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After Orientation - Steps for Getting Started

To make the process as seamless and comfortable as possible, here is a list of suggested steps to launch your lesson:

1.  Quick Review of Lesson: Everyone (including our teacher) do a quick review of the lesson.  (See attached)

  1. Review activities and which ones you might be interested in delivering
  2. See how lessons could be combined.  For example, the first 2 prep activities could be combined.  Perhaps Activity 4 and 5 could be combined.

2. Connect:  Team

  1. Exchange phone numbers and/or email addresses.  
  2. Select a leader who will keep everyone informed of lesson progress, etc.
  3. Meet in person or online with the teacher as soon as possible.  (as many on the team as possible)
    1. Gain practical information about school rules and procedures such as parking, visitor badges, etc.
    2. Work out the schedule of activities with the teacher.  Pick a start date (hopefully before end of January that works for all)
    3. Obtain advice about curriculum, scheduling, grouping, etc.
    4. Assign lesson components
    5. Join the STEMup Network (optional, of course) http://stemupbatonrouge.org

3. Prepare: Volunteers:

  1. Practice at home:  use common materials you have at home
  2. STEMup staff will deliver materials to school 

4. Prepare:  Teacher

  1. Prep class now on upcoming lesson, giving them a very small overview of lesson
  2. Send media permission home for signature
  3. Administer survey to students
  4. Send letter to parents regarding unit (included in teacher manual)
  5. Divide students into teams
  6. Have students create and sign the learning/team contract

5. Deliver Lesson - ALL

  1. Facilitate lesson 
  2. Update team (copy us) on each lesson results
  3. Celebrate at project showcase at end
  4. Post comments and photos to site (particularly showcase)
  5. Participate in post-unit debrief

6. Evaluate – ALL

  1. Post project surveys and/or interviews
  2. Teacher administers post-project survey to students

7. Share Results and Pass it on...

  1. Participate in best practice event in June
  2. Encourage other colleagues to form teams

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Icebreakers

Sample:

Silent Identification

  • Each participant is asked to write words or draw pictures that describe themselves. This is done silently. They pin the picture on their chests, walk around and have everyone look each other over. Pictures are then shuffled and participants are asked to identify the person to whom the picture belongs.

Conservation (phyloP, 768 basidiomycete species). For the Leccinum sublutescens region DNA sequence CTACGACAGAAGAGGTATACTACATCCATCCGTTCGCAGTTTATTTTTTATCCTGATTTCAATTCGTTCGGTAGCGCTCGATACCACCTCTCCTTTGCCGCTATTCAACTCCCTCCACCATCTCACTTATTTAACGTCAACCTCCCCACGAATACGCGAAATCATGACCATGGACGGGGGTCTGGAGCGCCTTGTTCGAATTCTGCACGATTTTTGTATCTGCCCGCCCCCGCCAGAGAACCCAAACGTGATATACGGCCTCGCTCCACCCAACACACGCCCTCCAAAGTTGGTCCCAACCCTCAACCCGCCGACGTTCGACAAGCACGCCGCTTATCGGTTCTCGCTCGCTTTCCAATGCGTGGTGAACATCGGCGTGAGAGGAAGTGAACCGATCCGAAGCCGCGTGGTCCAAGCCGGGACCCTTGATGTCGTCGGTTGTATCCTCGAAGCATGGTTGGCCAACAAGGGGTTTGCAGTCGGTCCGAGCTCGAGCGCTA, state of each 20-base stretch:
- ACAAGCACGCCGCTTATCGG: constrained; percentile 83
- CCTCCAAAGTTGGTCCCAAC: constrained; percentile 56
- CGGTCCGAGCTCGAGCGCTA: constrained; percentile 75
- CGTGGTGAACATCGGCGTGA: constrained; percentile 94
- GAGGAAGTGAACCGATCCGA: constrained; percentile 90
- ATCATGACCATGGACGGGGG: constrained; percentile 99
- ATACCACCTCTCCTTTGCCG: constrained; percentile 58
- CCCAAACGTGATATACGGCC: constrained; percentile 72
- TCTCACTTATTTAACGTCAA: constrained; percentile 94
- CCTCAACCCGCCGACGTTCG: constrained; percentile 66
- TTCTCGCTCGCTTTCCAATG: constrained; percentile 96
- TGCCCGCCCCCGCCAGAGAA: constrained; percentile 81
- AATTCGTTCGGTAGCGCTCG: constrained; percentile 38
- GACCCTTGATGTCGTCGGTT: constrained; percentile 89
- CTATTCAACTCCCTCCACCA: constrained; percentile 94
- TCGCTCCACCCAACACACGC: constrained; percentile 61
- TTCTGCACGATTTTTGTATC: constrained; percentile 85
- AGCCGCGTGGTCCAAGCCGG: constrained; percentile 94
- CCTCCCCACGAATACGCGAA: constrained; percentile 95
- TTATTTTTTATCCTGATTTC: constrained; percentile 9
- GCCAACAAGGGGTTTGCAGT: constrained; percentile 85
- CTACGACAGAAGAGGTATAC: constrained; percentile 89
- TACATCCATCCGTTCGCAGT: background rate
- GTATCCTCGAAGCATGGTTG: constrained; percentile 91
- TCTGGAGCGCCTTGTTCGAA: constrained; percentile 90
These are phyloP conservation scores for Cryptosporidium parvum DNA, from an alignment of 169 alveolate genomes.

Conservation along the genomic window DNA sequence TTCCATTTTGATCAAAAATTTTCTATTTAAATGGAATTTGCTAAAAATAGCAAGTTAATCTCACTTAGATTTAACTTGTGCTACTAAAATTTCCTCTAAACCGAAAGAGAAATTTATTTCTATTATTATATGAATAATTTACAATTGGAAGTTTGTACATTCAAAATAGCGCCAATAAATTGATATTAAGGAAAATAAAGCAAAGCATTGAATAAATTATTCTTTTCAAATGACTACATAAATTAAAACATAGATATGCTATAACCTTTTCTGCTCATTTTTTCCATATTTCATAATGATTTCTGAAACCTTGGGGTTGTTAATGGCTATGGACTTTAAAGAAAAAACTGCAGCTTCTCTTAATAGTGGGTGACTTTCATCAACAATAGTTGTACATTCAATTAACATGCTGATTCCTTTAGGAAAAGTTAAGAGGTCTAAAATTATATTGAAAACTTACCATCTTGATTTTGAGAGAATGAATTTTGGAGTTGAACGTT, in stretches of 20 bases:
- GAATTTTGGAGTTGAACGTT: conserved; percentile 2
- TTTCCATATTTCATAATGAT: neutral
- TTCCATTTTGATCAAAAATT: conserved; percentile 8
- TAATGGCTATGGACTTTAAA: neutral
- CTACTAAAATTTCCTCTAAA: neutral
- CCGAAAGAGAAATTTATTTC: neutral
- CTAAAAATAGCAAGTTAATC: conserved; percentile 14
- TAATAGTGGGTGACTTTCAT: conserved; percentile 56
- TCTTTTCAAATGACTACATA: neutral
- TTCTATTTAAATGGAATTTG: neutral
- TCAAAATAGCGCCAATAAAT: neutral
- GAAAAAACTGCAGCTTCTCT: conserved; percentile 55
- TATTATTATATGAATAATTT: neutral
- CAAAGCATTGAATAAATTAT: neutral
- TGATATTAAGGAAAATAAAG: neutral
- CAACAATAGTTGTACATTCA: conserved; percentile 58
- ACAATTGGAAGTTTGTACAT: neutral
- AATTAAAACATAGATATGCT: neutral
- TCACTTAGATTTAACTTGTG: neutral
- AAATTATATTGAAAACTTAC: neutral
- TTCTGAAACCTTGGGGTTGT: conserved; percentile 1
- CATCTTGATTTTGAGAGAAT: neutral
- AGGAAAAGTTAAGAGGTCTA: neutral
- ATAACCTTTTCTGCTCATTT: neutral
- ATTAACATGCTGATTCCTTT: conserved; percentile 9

Name Game

  • Sit in a circle. One person starts by using an adjective starting with the same letter as his or her first name, followed by the first name (e.g., Clever Claire, Kind Karen). The next person has to repeat the first person's adjective and name and then add his or her own. It goes around the circle and the last person has to repeat all the other names in order and end with his or her own.

 

 

Human Knot

  • Have a group of 10-15 stand very close together. Tell them to reach out their arms so all hands are jumbled and intertwined. Tell them to grab one hand for each of their hands, but not the hand of the person next to them. Now they are a human knot and must use teamwork to untangle themselves into one circle without letting go of their hands.

 

 

Toilet Tissue

  • Tell participants to take a length of tissue. Only after all have taken some, tell them for each panel of tissue they have to say one positive thing about themselves. (You could vary what they have to do or say for each tissue square, tailored to your objective. In another variation, use M&M's – for each color they have to say one thing. For example, if the color is yellow, they must say something sunny about themselves; if it’s red, they must share an embarrassing moment, and so forth.)

Video of the Week

A year in review!  Eleven classes and over 100 volunteers!

Model Lesson:  Team IBM @ Capital Middle

US2020 - The National STEM Education Challenge and Role of Mentors

Establishing Real World Connections with Projects  

Students are more engaged when learning relates directly to the world they live in. This video from Edutopia reinforces the need for community involvement in projects to add relevance.